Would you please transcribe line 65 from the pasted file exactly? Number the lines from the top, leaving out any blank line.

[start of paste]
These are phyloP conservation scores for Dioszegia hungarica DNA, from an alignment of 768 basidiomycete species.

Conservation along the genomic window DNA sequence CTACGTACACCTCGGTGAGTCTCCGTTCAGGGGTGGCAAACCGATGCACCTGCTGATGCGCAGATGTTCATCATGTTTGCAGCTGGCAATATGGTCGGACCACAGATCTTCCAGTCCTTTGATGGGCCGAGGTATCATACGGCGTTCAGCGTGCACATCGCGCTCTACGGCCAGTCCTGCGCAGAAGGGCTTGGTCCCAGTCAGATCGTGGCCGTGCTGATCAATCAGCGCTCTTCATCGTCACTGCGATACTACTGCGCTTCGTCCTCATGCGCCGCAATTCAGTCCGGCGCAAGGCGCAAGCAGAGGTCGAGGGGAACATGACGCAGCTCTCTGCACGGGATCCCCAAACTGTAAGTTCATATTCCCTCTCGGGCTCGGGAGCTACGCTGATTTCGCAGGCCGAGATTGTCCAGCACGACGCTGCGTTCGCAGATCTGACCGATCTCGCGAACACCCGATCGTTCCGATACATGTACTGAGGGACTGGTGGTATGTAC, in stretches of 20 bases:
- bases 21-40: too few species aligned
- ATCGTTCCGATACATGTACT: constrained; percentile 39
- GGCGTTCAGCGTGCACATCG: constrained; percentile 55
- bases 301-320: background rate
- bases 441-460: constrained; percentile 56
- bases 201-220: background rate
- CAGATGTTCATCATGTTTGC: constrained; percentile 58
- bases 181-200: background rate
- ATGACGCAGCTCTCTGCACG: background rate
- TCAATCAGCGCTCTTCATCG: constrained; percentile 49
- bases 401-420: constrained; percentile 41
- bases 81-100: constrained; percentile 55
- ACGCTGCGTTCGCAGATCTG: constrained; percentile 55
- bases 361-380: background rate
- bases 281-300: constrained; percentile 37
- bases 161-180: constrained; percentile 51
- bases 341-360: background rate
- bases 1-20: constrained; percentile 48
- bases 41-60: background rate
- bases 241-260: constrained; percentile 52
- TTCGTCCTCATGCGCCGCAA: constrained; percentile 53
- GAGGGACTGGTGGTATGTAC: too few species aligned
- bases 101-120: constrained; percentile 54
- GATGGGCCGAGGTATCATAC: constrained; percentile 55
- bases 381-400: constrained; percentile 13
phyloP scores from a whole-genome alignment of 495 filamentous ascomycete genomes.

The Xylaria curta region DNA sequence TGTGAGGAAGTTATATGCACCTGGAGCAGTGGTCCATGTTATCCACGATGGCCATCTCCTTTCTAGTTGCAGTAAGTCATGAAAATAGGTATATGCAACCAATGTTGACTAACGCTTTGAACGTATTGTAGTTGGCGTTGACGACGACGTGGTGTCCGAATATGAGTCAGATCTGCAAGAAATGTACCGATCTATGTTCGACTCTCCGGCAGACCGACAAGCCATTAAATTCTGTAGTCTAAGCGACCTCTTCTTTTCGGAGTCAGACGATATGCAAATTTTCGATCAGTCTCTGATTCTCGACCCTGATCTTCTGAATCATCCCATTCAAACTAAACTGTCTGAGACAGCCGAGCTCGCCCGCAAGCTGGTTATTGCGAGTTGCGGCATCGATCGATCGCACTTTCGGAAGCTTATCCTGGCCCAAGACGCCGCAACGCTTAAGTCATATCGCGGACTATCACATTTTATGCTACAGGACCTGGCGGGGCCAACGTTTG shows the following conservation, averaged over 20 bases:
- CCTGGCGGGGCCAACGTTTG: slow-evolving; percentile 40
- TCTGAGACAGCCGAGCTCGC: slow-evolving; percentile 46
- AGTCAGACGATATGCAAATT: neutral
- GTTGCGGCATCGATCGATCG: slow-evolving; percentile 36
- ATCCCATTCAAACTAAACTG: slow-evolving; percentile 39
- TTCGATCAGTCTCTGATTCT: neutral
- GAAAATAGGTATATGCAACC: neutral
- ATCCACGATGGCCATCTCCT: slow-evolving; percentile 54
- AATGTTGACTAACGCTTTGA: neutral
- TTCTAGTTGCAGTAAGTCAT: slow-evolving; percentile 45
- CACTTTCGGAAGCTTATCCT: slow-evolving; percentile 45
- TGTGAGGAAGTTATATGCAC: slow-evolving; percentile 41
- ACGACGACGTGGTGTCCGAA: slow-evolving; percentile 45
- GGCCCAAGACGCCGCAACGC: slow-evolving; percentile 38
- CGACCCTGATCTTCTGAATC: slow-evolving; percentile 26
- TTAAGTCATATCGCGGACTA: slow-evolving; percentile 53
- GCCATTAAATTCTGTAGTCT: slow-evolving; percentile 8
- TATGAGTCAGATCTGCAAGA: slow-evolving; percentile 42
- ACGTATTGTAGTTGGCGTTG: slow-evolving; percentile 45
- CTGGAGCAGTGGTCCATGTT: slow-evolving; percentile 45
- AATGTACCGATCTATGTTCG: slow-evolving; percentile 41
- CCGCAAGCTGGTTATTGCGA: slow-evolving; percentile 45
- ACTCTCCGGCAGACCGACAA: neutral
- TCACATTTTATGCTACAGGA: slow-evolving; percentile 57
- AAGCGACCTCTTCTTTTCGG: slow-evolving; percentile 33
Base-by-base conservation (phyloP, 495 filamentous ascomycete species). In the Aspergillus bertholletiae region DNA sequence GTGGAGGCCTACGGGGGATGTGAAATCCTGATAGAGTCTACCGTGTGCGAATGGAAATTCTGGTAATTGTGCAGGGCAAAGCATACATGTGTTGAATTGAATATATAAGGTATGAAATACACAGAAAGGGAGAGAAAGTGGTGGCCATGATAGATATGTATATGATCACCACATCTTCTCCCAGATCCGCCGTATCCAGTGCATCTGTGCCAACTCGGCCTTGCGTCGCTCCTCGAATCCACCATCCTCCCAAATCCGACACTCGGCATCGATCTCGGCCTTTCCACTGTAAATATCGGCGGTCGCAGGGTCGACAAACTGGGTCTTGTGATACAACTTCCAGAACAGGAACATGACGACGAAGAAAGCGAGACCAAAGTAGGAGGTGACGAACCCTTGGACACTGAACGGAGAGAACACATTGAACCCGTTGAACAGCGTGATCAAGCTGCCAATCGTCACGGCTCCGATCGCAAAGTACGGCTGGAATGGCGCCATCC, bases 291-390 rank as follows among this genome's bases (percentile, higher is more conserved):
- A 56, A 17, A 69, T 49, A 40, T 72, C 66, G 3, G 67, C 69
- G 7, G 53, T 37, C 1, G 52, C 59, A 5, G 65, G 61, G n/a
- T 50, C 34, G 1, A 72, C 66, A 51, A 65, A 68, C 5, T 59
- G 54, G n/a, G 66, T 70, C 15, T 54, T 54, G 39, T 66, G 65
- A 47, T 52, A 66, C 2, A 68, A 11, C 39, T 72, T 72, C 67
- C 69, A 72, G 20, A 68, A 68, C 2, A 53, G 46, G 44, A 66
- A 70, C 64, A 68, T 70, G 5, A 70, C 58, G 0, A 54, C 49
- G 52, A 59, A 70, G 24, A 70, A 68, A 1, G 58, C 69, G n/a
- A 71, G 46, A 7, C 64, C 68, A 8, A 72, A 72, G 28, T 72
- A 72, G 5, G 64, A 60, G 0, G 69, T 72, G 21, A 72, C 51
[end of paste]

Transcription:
- A 72, G 5, G 64, A 60, G 0, G 69, T 72, G 21, A 72, C 51